England v India: Moeen Ali 'shrugged off' bad winter to take five-for
All-rounder Moeen Ali says he has moved on from the difficult winter that cost him his place in the England side.
Moeen managed only five wickets and 207 runs in six matches in Australia and New Zealand, but has returned with 5-63 and 40 against India in Southampton.
"It's about believing that you're not a bad player after one bad winter. Many have gone through that," said Moeen.
"I shrugged it off and tried to get better - that is what I feel I have been doing."
Moeen is playing in his first Test since March. On day one, he combined with Sam Curran to help drag England from 86-6 to 246 all out.
On Friday, his took five wickets either side of tea with his off-spin as India slipped from 142-2 to 195-8.
Cheteshwar Pujara's unbeaten 132 eventually took the visitors to 273, with England closing on 6-0, 21 runs behind.
For Moeen, it was a continuation of the good form that saw him score a double century and take eight wickets for Worcestershire against Yorkshire in the County Championship last week.
"I went back to Worcestershire and cleared my mind," said the 31-year-old.
"You have to put things into perspective. Australia is always a difficult place for foreign spinners, no matter who they are."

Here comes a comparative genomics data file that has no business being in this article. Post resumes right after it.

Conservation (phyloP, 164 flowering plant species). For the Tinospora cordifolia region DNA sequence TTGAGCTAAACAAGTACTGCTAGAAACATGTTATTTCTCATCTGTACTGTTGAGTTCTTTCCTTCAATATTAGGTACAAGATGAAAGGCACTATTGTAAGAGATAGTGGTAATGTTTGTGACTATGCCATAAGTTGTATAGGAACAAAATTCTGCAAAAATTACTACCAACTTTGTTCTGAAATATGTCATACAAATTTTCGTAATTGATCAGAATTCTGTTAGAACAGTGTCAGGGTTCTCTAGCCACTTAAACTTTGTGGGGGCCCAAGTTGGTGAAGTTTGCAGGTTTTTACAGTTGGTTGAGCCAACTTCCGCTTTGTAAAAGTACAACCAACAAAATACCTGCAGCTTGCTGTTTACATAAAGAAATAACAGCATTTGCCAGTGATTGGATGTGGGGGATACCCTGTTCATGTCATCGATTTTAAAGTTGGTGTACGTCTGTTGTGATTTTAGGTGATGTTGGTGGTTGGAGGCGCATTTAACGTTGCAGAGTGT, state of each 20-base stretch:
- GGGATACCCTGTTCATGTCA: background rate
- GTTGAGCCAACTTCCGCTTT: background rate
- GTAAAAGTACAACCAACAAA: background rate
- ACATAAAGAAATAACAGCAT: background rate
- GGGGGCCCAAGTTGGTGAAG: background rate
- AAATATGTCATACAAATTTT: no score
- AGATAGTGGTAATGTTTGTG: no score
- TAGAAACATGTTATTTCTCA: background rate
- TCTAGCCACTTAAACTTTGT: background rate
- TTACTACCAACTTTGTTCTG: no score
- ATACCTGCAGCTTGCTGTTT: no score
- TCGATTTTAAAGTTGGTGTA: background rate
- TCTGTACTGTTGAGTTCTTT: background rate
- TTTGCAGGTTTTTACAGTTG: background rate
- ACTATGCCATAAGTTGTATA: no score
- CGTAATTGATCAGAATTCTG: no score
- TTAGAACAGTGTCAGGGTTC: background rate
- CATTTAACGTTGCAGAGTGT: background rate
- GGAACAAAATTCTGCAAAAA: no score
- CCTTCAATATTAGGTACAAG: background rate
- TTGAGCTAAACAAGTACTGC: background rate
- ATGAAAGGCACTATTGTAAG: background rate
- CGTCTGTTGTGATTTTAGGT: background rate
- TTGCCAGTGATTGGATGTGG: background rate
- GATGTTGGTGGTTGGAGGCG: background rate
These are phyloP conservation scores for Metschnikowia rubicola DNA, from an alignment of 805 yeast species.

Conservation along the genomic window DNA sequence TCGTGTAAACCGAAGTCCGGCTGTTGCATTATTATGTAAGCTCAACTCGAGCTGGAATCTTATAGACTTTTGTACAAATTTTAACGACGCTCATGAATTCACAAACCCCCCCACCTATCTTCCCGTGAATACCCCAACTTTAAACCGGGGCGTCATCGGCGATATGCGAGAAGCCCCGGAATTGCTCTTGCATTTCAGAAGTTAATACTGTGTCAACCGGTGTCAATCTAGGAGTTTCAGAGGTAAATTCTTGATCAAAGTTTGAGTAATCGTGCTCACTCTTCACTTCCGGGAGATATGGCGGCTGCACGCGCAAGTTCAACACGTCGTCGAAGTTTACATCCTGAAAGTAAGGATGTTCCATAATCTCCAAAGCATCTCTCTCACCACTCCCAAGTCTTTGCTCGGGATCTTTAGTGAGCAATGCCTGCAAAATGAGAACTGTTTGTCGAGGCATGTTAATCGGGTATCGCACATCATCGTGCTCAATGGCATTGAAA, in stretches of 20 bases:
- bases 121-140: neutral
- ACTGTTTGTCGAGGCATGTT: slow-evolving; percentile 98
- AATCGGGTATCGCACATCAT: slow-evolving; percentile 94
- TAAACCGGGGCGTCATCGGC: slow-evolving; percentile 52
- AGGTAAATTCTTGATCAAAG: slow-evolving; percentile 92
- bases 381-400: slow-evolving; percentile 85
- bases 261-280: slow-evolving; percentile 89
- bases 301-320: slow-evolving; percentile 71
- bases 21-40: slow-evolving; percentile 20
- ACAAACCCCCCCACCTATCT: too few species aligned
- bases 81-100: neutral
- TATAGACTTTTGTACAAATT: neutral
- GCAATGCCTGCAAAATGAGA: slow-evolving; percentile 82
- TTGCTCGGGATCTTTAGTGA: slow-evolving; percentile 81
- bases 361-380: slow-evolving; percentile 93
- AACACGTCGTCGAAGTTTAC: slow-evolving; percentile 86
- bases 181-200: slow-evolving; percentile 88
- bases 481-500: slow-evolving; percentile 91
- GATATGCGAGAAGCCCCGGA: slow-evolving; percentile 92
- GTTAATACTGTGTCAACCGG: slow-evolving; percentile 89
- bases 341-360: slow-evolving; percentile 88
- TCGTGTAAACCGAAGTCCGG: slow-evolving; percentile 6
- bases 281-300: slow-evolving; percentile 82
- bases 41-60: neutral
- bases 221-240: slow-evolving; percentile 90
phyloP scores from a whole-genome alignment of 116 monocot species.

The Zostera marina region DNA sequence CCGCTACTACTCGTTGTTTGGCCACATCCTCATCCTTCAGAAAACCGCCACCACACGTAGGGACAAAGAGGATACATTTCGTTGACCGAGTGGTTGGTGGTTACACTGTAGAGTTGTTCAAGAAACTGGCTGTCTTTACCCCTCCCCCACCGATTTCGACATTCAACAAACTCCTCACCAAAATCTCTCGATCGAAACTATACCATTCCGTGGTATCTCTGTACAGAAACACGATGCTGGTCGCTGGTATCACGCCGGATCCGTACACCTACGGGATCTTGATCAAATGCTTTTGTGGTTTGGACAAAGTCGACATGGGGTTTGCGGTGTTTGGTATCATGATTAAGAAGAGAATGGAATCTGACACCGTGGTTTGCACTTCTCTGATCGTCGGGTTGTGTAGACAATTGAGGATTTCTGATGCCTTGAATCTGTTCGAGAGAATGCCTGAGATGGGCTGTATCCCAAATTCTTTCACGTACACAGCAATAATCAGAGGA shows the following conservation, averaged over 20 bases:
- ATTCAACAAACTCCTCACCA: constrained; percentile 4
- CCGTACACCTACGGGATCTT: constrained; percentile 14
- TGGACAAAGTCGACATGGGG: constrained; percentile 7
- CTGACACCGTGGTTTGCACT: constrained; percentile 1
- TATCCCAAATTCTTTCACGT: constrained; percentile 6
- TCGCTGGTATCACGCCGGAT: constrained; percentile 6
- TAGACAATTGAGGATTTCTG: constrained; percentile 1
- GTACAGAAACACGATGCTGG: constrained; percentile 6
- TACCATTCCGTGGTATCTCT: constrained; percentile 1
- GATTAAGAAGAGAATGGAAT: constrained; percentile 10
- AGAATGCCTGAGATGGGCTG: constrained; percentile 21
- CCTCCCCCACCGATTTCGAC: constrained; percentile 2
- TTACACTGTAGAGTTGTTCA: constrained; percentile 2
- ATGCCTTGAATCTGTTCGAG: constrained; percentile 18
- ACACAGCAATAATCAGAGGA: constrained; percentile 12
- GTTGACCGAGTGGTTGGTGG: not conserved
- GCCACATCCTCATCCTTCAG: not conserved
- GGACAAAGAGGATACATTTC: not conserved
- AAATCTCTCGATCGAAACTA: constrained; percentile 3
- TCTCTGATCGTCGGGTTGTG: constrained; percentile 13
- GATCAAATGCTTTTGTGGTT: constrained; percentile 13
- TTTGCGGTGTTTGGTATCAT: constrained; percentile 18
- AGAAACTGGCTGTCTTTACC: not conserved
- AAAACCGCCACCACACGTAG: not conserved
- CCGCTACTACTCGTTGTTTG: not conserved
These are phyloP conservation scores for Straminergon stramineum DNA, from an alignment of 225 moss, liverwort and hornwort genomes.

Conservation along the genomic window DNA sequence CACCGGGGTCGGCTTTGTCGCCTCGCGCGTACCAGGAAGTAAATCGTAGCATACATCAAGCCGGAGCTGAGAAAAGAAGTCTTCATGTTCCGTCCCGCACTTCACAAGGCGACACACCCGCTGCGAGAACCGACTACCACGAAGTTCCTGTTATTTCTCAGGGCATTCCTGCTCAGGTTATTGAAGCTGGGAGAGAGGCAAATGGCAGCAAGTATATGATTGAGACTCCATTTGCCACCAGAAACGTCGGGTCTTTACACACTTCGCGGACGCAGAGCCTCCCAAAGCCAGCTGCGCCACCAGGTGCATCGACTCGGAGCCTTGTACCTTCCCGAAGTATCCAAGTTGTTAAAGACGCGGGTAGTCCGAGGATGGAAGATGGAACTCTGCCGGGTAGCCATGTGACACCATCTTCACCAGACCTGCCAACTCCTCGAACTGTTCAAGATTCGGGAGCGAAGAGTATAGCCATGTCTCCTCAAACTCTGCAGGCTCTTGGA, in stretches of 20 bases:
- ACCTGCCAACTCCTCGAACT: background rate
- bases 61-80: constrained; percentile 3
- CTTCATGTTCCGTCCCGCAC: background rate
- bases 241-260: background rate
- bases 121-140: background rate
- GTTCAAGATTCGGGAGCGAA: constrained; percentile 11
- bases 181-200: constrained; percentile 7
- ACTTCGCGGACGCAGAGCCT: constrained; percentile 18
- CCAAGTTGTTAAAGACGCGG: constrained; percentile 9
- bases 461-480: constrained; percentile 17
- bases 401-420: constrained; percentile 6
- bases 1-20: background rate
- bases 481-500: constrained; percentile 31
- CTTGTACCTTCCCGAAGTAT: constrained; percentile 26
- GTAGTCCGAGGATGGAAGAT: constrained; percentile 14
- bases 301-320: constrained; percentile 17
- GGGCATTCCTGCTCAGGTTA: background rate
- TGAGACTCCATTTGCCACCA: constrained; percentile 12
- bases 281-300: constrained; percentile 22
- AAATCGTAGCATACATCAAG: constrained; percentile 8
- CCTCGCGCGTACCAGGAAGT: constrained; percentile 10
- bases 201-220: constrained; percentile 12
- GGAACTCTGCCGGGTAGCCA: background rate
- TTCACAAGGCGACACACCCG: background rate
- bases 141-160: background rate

Moeen is no stranger to success in Southampton. Four years ago, he took eight wickets on this ground against the same opponents.
That performance is indicative of his superior record playing in England compared to abroad. At home, he averages 32.27 with the ball; it is 52.27 away.
"For me, mentally, it was about coming back knowing that I've played India in England before and have done well at home before," he said.
"There's no reason why I can't come back and do that again."
Moeen has joined Adil Rashid in the England side, effectively acting as the second spinner behind the leg-break bowler.
England coach Trevor Bayliss and Moeen himself have both said in the past that he performs better when supporting another slow bowler, a stance Moeen reiterated on Friday.
"I do feel that the role in the side right now is my best role, mainly as a batsman and coming on as a second spinner," he said.
"It gives me more confidence and freedom. I end up playing better. I see my role as a batter who will hopefully come on and take a few wickets."
However, former England spinner Phil Tufnell believes that Moeen is England's best spin-bowling option in home conditions.
"Every time I see him bowl in England, he seems to take wickets," said Tufnell, who took 121 wickets in 42 Tests.
"It doesn't matter what you are, or what your role in the side is - just bowl spin and enjoy it. It doesn't matter if you are the first, second, third or fourth-choice spinner."
Tufnell, however, did acknowledge Moeen's contrasting fortunes away from home and suggested one way he can improve when playing abroad.
"His pace and trajectory for English conditions is spot on," said the former left-armer. "It's a little flatter, a little quicker.
"When you go away and the ball doesn't turn and bounce as much, Moeen needs an 'up-and-over' delivery, which someone like Nathan Lyon bowls in Australia.
"That means more flight, getting the ball to kick and bounce off the surface."